Flood protection infrastructure of the city of Cracow

As part of the task "Improvement of flood safety in the Serafa river basin in the XIIth Bieżanów-Prokocim district of Cracow ", the investor, i.e. the state owned Polish Waters, decided to construct  additional flood protection infrastructure and our vinyl sheet piles were used in this project.

As in the case of the Złocień housing estate, also in Bieżanów the same vinyl sheet profile GW-610/9 with an integrated gasket was used, to ensure the tightness of the lock connections along the entire length of the sheet pile immediately at the time of the installation.

The wall made of vinyl sheet piles was intended to raise the maximum level of safe damming of water in the Serafa River bed, but also to extend the water filtration path in the ground. A total of 3 818 square meters of 1.5-2.0 m long sheet piles were used for the entire project.

The sheet piles were driven into the ground on one side of the riverbed, and in sections where it was deemed necessary according to the geotechnical analyses, on both sides of the Serafa river. In order to additionally reinforce the construction give it a more aesthetic appearance, the structure made of sheet piles was crowned with a system vinyl cap, also delivered by the Pietrucha Group.

In this project, the sheet piles were installed using the most popular method of installation, i.e. using a vibratory hammer. It is worth emphasizing, however, that the assembly took place in sections in a very densely built-up area. That is why, at some spots with limited access, the sheet piles were installed in a narrow excavation.


EcoLock vinyl sheet piles during installation - excavator used to form the embankment

Thanks to the use of vinyl sheet pile technology with their numerous advantages, the densely developed areas along the Serafa River have been effectively and quickly protected against flooding.

In order to maintain accessibility and undisturbed pedestrian and vehicle traffic, where necessary the structures made of vinyl sheet piles were complemented with our FloodWarden modular barriers.

Kraków: FloodWarden assembly drill made by local emergency teams


Vinyl sheet piles and modular FloodWarden barriers complemented each other in a revitalization project of a reservoir with an area of 6,010 m2, located in a housing estate near Poznań, a large city located in Western Poland.

The well-worn and obsolete infrastructure in this area made it impossible to maintain a stable water level in the reservoir, and the sliding embankments posed a threat to the safety of the inhabitants.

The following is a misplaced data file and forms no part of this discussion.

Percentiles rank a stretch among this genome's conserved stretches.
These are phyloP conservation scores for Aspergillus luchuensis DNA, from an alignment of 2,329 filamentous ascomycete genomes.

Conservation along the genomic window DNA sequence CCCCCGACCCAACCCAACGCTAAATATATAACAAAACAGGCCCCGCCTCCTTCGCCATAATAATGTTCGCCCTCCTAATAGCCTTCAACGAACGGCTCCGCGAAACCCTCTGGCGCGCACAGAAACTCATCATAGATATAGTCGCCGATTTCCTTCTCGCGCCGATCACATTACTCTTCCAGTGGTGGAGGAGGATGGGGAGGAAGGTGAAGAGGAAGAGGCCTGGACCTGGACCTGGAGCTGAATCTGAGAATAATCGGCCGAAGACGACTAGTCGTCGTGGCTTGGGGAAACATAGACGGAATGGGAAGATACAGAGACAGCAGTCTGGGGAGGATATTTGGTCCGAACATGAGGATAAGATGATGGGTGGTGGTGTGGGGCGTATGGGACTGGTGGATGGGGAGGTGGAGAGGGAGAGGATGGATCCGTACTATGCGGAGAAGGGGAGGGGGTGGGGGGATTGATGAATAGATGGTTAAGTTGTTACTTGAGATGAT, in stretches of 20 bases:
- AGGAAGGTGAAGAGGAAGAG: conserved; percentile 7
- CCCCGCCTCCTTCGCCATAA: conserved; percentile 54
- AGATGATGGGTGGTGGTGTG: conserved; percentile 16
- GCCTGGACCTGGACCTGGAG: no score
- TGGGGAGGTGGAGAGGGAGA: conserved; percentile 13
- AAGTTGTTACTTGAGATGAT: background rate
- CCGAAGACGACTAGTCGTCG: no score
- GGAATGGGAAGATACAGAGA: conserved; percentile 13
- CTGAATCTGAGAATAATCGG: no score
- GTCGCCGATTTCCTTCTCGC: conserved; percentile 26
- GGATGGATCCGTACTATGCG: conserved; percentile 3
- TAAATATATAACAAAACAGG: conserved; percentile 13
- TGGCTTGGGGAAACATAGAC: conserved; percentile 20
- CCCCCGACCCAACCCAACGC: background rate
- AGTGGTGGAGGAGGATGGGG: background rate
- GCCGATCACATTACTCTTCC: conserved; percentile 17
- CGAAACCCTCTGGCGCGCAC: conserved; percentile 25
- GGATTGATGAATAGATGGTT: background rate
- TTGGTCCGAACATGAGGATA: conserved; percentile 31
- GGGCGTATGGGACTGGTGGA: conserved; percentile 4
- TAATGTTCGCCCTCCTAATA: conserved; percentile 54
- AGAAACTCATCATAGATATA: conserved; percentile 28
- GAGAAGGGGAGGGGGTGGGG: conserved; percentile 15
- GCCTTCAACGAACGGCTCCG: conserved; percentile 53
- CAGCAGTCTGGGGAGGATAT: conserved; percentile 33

The objective of the project was to develop the pond and the adjacent area to create a recreational spot for the local community, one that would also be an important element of water retention infrastructure.

Poznań: retention reservoir upon completion

Profiles GW 610/9 with a length of 3 m were used to create a continuous water-tight palisade protruding above the water level to a height of 15 cm so as to ensure the water retention quality of the reservoir. At the same time, the embankments of the pond were profiled to restore the recreational function.

1,090 square meters of sheet piles were used to construct the tight-wall, and the structure was topped with our system cap. The cap covered the sharp edges of the sheet piles, helped mask any irregularities, giving the wall an aesthetic appearance and protecting the structure against weather conditions.

In order to restore the water retention function of the reservoir, the original water discharge was also modernized by installing Flood Warden mobile barrier in the existing weir.

Poznań: Eco Lock vinyl sheet piles and a Flood Warden barrier in the existing weir: installation phase
Bold decisions, integrated actions

In conclusion, the problem of flash floods in cities requires a comprehensive response. Combining retention infrastructure with green solutions, as well as taking into account the specifics of local terrain conditions, can significantly improve the safety and comfort of residents.

It is important to remember that flood protection is a task for everyone - local authorities, urban planners, architects, and residents themselves. Together, we can create cities more resilient to extreme weather events.

#floodprotection #floodbarrier #flashflood

Go back